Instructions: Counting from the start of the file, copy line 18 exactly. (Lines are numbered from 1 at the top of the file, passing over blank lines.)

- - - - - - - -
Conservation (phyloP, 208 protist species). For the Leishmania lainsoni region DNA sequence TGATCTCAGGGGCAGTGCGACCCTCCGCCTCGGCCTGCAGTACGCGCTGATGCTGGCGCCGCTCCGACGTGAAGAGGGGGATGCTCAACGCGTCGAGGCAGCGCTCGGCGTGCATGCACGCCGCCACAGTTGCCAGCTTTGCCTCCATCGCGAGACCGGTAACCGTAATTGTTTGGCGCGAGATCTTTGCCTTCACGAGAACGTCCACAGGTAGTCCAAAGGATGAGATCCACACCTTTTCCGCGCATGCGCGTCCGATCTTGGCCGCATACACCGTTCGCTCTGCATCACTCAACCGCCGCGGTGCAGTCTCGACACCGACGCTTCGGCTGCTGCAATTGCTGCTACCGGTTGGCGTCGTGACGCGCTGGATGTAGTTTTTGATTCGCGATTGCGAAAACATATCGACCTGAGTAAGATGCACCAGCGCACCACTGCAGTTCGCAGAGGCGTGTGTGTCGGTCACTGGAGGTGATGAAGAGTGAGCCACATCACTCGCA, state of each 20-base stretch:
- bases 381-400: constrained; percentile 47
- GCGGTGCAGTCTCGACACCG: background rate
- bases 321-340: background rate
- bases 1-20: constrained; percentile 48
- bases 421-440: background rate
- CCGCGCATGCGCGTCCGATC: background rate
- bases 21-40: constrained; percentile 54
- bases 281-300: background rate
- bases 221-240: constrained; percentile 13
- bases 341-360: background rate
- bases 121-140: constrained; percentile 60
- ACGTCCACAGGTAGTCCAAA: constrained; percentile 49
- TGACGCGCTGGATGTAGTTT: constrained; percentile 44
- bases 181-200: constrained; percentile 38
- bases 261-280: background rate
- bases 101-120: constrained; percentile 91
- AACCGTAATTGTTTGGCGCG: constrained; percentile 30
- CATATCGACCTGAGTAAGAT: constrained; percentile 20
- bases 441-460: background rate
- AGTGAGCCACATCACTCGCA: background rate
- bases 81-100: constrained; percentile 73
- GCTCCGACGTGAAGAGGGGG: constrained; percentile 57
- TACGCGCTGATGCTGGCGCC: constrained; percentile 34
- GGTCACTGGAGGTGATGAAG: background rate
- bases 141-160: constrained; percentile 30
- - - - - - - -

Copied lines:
- AACCGTAATTGTTTGGCGCG: constrained; percentile 30